6 of the Best Ensemble Casts in YA

When disparate people are thrown together by events beyond their control, anything can happen. When you find a crew—a new family—it can be tense, it can be awkward, but it can also be healing and lift us up. It makes carrying out magical heists a lot easier, too. Here are six of the best YA ensembles, all of which remind us that life is precious, and we really need to rely on each other.

The Sidekicks, by Will Kostakis
Australian author Kostakis’s first stateside novel is a touching exploration of grief that focuses on Ryan, Harley, and Miles, three teens struggling to come to terms with the death of their friend Isaac. The three are all very different—Ryan is the swimmer, the jock of the group; Harley is the rebellious drug-dealer; Miles is movie-obsessed—but they are all connected by the loss of Isaac. Each of them narrates a section of the book, which lets us see exactly how each one is processing what happened. None of them like each other at first. But as the novel progresses, they come to realize they might have more in common than they know, and having each other’s friendship might just be better than being alone.

Spellbook of the Lost and Found, by Moira Fowley-Doyle
All the think pieces about what Taylor’s new song “Gorgeous” is about clearly have it all wrong: It’s not about a boy, it’s about the prose in Fowley-Doyle’s mystical, bewitching story of four Irish teens who discover a tattered old spellbook. In this beautifully written, moving tale, Olive is dealing with the drifting away of her friend, Rose, when she meets Holly, Ash, and Rowan (the nature-based names are merely the first of many lovely layers to be discovered here). They’ve all lost something, and the spellbook promises a way to get those things back. But all magic comes at a price, and Olive, Holly, Ash and Rowan have no idea what their spells will cost them. An extraordinary contemporary fairy tale, told with lush lyricism.

The Disenchantments, by Nina LaCour
In this lovely Pacific Northwest-set tale, the ensemble is an all-girl band, The Disenchantments. They’re aptly named. Post-graduation, Bev had plans to travel to Europe with Colby so they can explore their creativity and live an artistic life. When she breaks their pact, it breaks Colby’s heart… but the band has a tour lined up, and Colby had promised to be their chauffeur, which means he has to drive Bev—and her bandmates Meg and Alexa—up the West coast in his Uncle’s vintage VW bus. The tension between Bev and Colby hardly makes for a harmonious atmosphere. Along the way, Colby meets fellow lost souls, and learns something from each of them as he works out what his now-empty future should look like. It’s a sparkling coming-of-age roadtrip that also digs into what it means to be creative and control your own destiny.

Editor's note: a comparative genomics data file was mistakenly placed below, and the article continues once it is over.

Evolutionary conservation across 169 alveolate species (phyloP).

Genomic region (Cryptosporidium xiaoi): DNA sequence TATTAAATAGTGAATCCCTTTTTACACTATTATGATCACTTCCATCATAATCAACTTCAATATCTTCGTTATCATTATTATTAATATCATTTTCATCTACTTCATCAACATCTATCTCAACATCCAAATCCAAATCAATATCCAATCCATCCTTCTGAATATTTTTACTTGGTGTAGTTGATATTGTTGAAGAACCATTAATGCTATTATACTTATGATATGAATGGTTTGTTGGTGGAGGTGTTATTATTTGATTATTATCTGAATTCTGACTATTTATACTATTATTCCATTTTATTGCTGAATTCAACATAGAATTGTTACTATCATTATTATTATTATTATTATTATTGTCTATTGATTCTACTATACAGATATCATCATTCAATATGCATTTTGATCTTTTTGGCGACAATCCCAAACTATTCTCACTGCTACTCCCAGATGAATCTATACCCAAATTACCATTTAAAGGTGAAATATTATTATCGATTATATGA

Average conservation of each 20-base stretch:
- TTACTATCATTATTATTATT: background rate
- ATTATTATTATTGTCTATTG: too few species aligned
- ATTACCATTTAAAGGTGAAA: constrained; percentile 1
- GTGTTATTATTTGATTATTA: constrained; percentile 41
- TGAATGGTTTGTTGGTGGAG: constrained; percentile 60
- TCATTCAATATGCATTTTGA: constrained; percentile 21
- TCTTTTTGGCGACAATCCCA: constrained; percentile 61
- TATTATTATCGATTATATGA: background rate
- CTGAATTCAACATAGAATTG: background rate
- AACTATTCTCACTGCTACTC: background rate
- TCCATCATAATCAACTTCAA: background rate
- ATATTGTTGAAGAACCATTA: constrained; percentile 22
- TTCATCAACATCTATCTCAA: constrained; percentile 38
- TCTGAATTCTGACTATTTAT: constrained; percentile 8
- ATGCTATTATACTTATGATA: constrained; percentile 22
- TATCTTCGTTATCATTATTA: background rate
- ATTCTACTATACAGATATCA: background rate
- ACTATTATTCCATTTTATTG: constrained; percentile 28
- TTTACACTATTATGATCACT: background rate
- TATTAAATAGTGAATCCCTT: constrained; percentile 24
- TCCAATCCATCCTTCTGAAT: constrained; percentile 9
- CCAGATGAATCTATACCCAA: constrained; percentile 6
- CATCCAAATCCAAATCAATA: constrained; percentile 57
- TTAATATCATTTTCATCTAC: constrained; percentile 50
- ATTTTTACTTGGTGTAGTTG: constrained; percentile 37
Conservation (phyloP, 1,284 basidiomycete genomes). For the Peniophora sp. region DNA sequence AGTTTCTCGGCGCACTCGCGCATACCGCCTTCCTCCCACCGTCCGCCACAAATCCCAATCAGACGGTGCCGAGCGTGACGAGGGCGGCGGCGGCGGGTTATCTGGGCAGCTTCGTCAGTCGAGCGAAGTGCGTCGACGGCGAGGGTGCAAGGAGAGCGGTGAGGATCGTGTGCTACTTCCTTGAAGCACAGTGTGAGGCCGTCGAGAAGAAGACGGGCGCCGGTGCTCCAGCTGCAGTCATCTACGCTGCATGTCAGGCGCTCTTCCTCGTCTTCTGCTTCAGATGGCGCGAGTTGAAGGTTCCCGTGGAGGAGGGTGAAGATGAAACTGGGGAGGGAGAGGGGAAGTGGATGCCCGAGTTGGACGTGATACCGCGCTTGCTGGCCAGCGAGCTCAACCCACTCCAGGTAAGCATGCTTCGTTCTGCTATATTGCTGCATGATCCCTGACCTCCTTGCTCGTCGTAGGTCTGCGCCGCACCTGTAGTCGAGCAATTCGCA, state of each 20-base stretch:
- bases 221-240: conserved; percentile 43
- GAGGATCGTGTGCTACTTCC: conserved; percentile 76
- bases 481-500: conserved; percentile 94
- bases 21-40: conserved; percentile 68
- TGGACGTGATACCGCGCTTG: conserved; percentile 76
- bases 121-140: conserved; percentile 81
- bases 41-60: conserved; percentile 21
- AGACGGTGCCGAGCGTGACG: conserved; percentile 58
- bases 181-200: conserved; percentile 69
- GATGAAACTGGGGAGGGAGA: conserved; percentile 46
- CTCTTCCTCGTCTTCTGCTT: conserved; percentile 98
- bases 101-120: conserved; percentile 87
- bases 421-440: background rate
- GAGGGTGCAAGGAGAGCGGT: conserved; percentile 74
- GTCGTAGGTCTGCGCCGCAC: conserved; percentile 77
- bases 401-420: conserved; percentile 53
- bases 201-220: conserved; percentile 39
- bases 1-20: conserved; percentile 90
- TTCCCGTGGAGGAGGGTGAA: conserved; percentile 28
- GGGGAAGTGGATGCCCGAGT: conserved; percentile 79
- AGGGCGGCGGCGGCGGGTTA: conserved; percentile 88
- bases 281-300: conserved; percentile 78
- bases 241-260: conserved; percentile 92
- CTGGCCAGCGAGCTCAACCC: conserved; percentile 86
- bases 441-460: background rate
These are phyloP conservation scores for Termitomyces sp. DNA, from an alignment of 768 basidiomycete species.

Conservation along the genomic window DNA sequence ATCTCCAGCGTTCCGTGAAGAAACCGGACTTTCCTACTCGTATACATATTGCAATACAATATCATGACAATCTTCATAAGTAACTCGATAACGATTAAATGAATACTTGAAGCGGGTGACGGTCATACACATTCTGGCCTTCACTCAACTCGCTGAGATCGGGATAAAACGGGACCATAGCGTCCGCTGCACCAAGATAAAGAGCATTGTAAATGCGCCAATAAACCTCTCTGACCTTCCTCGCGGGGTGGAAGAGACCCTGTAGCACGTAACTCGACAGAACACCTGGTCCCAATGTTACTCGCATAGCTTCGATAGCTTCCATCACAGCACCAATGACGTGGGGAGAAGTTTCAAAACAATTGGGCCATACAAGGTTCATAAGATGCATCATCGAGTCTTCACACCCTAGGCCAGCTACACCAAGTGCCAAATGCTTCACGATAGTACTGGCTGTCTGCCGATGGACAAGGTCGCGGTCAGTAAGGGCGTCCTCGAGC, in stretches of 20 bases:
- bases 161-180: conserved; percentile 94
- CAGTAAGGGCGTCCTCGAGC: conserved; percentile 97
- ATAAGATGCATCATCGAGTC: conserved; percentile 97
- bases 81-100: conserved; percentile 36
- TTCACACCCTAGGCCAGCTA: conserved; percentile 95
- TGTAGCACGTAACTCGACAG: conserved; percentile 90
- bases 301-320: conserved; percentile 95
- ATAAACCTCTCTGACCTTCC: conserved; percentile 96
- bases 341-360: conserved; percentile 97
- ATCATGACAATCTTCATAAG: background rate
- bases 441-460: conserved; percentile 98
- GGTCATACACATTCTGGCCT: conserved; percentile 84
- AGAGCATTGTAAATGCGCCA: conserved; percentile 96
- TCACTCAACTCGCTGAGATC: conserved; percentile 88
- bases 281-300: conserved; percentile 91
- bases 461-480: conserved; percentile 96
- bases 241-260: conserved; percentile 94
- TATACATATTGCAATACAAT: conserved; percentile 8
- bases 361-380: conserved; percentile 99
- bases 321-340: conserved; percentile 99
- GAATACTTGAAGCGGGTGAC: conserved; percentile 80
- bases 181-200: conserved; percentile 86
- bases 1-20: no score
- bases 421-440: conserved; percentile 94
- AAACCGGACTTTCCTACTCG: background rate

Bass Ackwards and Belly Up, by Elizabeth Craft and Sarah Fain
From two of the key creative minds behind the CW show The Secret Circle (based on the LJ Smith YA series of the same name) comes this whirlwind tale of four friends hungry to chase down their dreams. Now that they’ve graduated high school, Harper, Kate, Sophie and Becca are bailing on college for what they’re calling the “year of dreams.” The dreams include making it in Hollywood, writing the great American novel, and falling in love. The four girls have each other’s backs as they discover that sometimes following your dreams not only changes everything in your life but also changes who you are.

One of Us is Lying, by Karen McManus
It’s no secret that one of the greatest ensembles in pop culture is The Breakfast Club. Don’t @ me. We really didn’t forget about them, huh? Many movies and books have drawn inspiration from The Breakfast Club over the years, and One of Us is Lying provides a satisfyingly fresh twist on the classic tale. Five students—Nate (the criminal), Simon (the outcast), Cooper (the athlete), Addy (the beauty), and Bronwyn (the brain)—start detention one afternoon. Only four make it out alive. Simon is dead, and the other four are the key suspects in this Pretty Little Liars-style thriller. Especially when it comes to light that Simon was planning to reveal some intense gossip about each of them the next day. There are twists and turns galore as more and more is revealed about the survivors in this quickly paced, always surprising page-turner.

Six of Crows, by Leigh Bardugo
If The Breakfast Club was one of the greatest ensembles… is Six of Crows the absolute greatest? Hot take: probably. At the very least it’s up there with The Avengers. If you haven’t read this yet, please do so immediately. You won’t be sorry. Set in the same Grisha-verse as the Shadow and Bone trilogy, Six of Crows takes place in Ketterdam, a wonderfully scuzzy, incredibly atmospheric, and crime-ridden town. Kaz, a brutal and mysterious gang leader with a haunting past, gets offered the ultimate heist, and has to put together a misfit/awesome crew to take that heist down. And what a crew it is: Inej the Wraith, Nina the Grisha, Matthias the Grisha hunter, Jesper the sharpshooter, and Wylan, the pampered son of a business leader. They’re all damaged, all trying to come to terms with broken dreams and shattered lives, and they’re some of the most fascinating, entrancing and wonderful characters in all of YA. The heist itself is electrifyingly told and impeccably plotted, but it’s these six diverse characters that keep us reading.

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